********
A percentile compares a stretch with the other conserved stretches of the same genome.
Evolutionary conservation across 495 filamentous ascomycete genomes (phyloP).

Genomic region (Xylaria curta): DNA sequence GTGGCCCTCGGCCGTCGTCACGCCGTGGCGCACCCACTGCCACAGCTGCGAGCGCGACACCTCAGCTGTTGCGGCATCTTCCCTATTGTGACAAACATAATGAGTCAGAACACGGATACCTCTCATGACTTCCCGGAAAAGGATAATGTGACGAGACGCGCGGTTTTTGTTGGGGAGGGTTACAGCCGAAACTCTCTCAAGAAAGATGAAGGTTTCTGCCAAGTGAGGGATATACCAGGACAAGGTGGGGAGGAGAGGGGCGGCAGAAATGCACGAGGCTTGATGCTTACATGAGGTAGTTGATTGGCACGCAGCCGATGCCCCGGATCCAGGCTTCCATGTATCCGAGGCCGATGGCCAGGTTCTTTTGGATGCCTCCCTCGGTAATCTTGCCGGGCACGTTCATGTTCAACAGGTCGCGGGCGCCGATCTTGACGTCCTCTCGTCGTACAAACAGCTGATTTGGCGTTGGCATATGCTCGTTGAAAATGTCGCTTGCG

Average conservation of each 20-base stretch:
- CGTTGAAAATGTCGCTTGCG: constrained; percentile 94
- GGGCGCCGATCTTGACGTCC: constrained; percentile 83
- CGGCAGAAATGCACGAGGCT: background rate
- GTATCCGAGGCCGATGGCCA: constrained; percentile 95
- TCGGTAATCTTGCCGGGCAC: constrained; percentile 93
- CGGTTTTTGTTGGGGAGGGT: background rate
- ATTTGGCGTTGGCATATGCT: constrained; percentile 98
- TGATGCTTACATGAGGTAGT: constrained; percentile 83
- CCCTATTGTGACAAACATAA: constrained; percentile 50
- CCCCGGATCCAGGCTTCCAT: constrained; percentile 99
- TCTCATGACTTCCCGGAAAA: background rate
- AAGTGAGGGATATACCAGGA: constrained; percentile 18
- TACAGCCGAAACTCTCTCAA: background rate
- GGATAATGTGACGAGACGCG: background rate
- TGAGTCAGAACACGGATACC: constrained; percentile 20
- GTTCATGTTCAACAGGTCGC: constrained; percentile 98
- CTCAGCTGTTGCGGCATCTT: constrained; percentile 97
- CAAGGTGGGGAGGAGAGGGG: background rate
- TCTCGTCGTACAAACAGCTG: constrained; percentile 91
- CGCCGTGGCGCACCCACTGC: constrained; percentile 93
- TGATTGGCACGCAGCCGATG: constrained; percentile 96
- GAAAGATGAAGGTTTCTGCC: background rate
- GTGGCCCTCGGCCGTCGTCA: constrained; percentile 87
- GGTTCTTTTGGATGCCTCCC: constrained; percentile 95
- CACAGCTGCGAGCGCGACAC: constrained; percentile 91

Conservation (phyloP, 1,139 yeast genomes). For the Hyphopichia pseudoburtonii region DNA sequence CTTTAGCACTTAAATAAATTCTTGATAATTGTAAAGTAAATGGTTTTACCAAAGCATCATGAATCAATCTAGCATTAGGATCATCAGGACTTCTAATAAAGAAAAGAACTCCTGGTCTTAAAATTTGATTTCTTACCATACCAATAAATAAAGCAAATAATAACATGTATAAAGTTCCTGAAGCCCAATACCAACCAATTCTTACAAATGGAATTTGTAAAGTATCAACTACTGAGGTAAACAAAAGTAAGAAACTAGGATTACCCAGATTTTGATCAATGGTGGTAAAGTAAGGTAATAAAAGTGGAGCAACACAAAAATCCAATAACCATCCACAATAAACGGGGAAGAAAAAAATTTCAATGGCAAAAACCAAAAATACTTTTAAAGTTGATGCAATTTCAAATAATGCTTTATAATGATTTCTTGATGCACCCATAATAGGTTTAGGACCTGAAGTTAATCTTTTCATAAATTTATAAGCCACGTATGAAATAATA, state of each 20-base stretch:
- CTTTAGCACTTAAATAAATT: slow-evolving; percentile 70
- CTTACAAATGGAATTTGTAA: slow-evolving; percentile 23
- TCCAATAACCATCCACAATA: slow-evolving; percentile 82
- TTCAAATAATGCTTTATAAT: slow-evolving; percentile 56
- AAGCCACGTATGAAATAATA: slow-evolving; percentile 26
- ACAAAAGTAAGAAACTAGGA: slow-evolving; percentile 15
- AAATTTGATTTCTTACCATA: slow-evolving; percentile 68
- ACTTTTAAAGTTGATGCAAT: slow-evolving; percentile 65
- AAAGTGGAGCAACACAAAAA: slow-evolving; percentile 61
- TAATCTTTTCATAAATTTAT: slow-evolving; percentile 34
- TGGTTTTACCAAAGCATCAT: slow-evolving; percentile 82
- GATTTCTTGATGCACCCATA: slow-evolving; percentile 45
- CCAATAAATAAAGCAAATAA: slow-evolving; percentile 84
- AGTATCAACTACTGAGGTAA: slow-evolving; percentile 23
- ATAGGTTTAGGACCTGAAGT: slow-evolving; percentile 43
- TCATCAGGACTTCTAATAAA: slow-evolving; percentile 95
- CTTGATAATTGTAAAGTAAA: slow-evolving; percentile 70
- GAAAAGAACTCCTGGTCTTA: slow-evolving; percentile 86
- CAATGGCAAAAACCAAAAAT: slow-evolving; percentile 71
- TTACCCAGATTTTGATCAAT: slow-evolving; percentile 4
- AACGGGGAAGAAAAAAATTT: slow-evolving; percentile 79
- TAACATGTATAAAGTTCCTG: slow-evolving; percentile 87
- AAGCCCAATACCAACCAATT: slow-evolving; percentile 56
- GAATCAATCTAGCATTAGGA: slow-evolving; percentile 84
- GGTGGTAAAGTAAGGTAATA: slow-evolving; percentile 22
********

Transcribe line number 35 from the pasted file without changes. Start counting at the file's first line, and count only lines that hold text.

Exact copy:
- AAGCCACGTATGAAATAATA: slow-evolving; percentile 26